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ECHO in Context
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 LEARN THE BASICS: Echocardiography | Doppler


The Changing Left Ventricle

Aortic Valve Disease: New Dimensions in Evaluation and Management

Heart Failure: Echo's Role in and Emerging Health Crisis

Chest Pain in Children & Adults: The Role of Echo

Mitral Regurgitation: New Concept

The Falling Left Ventricle: Diastolic & Systolic Function

Changing the Outcome of Coronary Artery Disease
Digital Integration
Doppler Echo

Chest Pain in Children and Adults

Mitral Regurgitation: New Concepts

Diastolic and Systolic Function

Changing the Outcome of CAD

2000 MV
2001 Chest Pain
2002 Heart Failure

Classification of Congenital Heart Disease

Many physicians dealing with adults find congenital heart disease extremely complex. The terms and classifications used over the years by pediatric cardiologists may be largely to blame. Most previous nomenclature systems are largely based upon embryology. Thus, such terms as L-loop and D-loop were common and generally confused most individuals. In this unit, a simple descriptive nomenclature, known as the sequential segmental approach, introduced during the 1980's is employed. It avoids terms derived from embryology and, where possible, uses simple and uncomplicated descriptions. Its major goal is to convey information simply and accurately without regard to how the lesions came to be.

The Sequential Segmental Approach

This newer nomenclature approach has remarkably simplified the classification of congenital heart disease. It is based on following the blood flow into the heart (systemic venous and pulmonary venous), through the heart (the atrioventricular valves and ventricles) and then out the great vessels (semilunar valves and great vessels). This nomenclature system is extraordinarily helpful to those conducting echocardiographic examinations as it forms a systematic guide for verification that all the pertinent chambers and valves and their relationships have been documented. The system is dependent on a few words that are very important in describing the various lesions:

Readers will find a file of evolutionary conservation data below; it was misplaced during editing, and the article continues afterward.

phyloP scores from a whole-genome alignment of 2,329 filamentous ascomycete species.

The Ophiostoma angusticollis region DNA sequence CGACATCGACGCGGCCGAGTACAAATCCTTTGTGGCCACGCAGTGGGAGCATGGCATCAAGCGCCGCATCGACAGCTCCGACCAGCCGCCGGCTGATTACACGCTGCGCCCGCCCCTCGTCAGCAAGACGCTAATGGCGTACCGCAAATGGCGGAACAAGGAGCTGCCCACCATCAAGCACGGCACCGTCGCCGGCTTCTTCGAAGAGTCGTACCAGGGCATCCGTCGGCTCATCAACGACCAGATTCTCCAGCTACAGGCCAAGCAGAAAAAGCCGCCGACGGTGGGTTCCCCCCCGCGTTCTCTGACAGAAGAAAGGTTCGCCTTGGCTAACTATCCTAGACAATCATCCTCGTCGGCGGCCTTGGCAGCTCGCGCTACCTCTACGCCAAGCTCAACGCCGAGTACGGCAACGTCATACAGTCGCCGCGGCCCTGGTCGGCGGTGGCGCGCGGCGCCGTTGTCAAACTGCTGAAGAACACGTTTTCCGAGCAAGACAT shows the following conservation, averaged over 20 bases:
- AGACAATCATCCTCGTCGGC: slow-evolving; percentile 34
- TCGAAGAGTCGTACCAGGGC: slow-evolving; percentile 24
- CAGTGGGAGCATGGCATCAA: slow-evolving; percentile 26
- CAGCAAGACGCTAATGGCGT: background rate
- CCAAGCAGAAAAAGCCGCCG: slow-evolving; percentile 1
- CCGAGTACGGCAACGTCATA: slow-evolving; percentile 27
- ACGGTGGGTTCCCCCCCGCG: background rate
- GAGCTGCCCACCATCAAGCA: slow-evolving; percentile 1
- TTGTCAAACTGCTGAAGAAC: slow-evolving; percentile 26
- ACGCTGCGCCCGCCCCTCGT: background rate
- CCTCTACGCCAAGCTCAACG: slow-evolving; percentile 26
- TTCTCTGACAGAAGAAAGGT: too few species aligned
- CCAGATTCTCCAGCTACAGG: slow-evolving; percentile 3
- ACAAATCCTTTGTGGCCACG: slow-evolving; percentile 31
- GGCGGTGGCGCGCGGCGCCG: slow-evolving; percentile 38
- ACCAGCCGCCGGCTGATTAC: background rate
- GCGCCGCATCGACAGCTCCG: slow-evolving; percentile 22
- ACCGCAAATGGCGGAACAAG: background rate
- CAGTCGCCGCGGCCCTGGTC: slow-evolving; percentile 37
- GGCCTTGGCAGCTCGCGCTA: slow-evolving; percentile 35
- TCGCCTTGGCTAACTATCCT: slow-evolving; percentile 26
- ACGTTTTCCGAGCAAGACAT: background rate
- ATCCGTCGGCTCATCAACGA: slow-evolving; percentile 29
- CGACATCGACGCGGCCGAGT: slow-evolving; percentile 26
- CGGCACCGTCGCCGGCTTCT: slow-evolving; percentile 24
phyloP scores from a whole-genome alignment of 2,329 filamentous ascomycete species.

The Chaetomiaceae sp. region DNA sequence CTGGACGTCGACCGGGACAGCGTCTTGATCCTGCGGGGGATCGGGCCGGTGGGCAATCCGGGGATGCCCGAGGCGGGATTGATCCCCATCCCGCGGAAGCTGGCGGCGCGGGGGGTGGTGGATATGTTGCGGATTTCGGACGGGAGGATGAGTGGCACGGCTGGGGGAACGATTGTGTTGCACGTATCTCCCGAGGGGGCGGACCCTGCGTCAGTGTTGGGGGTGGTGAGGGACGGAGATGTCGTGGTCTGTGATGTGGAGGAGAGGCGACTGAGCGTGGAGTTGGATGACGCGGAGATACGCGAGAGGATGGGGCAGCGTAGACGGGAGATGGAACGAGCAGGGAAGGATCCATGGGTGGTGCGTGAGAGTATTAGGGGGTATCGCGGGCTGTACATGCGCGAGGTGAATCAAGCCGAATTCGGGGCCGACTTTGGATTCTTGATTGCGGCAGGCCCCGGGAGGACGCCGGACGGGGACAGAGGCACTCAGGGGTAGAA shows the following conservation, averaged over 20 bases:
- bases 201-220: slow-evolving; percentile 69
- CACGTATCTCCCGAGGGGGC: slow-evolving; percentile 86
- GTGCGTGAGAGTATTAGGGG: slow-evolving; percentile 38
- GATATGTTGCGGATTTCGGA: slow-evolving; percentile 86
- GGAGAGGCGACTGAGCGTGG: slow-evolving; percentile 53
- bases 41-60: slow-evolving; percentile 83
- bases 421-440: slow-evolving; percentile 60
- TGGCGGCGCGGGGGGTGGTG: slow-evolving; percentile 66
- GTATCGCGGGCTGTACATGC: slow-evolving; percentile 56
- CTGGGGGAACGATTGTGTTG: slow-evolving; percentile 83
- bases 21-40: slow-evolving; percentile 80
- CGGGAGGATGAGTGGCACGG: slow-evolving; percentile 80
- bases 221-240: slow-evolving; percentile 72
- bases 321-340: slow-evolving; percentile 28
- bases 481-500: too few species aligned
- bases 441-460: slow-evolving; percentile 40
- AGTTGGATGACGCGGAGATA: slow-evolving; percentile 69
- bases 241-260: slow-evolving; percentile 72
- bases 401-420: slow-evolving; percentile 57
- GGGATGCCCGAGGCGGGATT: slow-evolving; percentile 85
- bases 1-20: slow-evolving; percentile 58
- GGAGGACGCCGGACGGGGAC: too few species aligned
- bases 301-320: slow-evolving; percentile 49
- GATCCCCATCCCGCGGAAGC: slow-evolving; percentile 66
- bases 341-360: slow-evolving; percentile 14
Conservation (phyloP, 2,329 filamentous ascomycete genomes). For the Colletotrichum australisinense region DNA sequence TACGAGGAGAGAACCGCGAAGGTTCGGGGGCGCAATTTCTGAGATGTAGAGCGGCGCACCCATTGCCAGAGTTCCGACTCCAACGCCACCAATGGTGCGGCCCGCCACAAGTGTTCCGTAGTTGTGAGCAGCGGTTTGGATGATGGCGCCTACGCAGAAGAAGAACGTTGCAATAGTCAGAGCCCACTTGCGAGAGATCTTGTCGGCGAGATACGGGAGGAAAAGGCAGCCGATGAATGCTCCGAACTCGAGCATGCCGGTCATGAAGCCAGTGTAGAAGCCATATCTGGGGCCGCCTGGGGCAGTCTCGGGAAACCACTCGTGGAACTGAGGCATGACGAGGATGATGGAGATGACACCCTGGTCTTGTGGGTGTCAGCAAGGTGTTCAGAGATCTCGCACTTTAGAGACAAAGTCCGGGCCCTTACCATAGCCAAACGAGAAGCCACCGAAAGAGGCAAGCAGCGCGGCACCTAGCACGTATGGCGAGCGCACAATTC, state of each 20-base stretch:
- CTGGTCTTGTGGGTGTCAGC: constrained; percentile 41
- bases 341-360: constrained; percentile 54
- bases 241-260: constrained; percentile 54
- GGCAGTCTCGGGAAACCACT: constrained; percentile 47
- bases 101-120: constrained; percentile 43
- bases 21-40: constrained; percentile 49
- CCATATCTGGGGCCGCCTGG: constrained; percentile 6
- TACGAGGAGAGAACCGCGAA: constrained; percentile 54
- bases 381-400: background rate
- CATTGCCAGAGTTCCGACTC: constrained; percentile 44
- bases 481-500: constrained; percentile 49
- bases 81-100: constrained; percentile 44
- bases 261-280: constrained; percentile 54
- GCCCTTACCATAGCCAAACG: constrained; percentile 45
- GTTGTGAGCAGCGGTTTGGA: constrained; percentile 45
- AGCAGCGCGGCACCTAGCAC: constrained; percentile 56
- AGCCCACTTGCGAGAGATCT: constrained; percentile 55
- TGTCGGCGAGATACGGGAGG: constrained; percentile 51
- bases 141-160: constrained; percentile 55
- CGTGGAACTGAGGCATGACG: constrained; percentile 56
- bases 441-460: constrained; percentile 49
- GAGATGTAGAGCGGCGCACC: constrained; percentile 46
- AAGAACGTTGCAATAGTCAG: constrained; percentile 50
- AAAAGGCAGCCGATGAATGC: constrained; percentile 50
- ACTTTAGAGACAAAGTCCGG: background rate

Connection refers to the sequence of anatomic structures. Normally, the right atrium is connected to the right ventricle by means of the tricuspid valve. The right ventricle is then connected to the pulmonary artery by means of the pulmonic valve. Therefore, there are atrioventricular connections and ventriculo-great arterial connections.

Concordance describes the relationship between the various chambers, valves, and great vessels. In the normal heart all the connections and relationships in the anatomic sequence are concordant.

Fig. 2

Discordance describes abnormal relationships between the various chambers and great vessels. For example, when the right atrium leads into the morphologic left ventricle and the left atrium into the morphologic right ventricle, the atrioventricular relationships are discordant, as seen in Fig. 2. Likewise, the atrioventricular relationships may be concordant (normal) but the ventriculo-great arterial relationships may be discordant where the aorta rises from the right ventricle and the pulmonary artery from the left ventricle. Known formerly as transposition of the great vessels, these abnormal relationships would now be termed ventriculo-great arterial discordance as seen in the right panel of Fig. 2.

Fig. 3

Absent or imperforate connections - Valves normally form the connections between chambers. There are atrioventricular connections that lead from the right atrium to right ventricle or left atrium to vessels. When connections are not present, the term absent connection is used. Thus, when the tricuspid valve is absent, an absent right atrioventricular connection may not be totally absent, only severely malformed and does not allow blood to pass antegradely. In this setting the term imperforate connection may be used, also seen in Fig. 3.

Commitment further describes possible abnormalities of flow through valves into ventricles and great vessels. For example, in a patient with tetralogy of Fallot, the atria, atrioventricular valves, and ventricles are positioned normally, and concordant. Since the aorta overrides a ventricular septal defect the aorta is doubly committed to both ventricles. Likewise, in cases where there is only one ventricle (univentricular heart), both atrioventricular valves are usually doubly committed to the single ventricle.

Ambiguous is used when precise identification of a ventricle or other structure cannot be made. For example, in a univentricular heart with a doubly committed atrioventricular connection it may not be possible to always identify clearly whether it is the right or left ventricle. Thus, the single ventricle would be ambiguous.

Inlet refers to anomalies of the structures and flow into the ventricle.

Outlet refers to anomalies of the structures and flow out of the ventricles into the great vessels.

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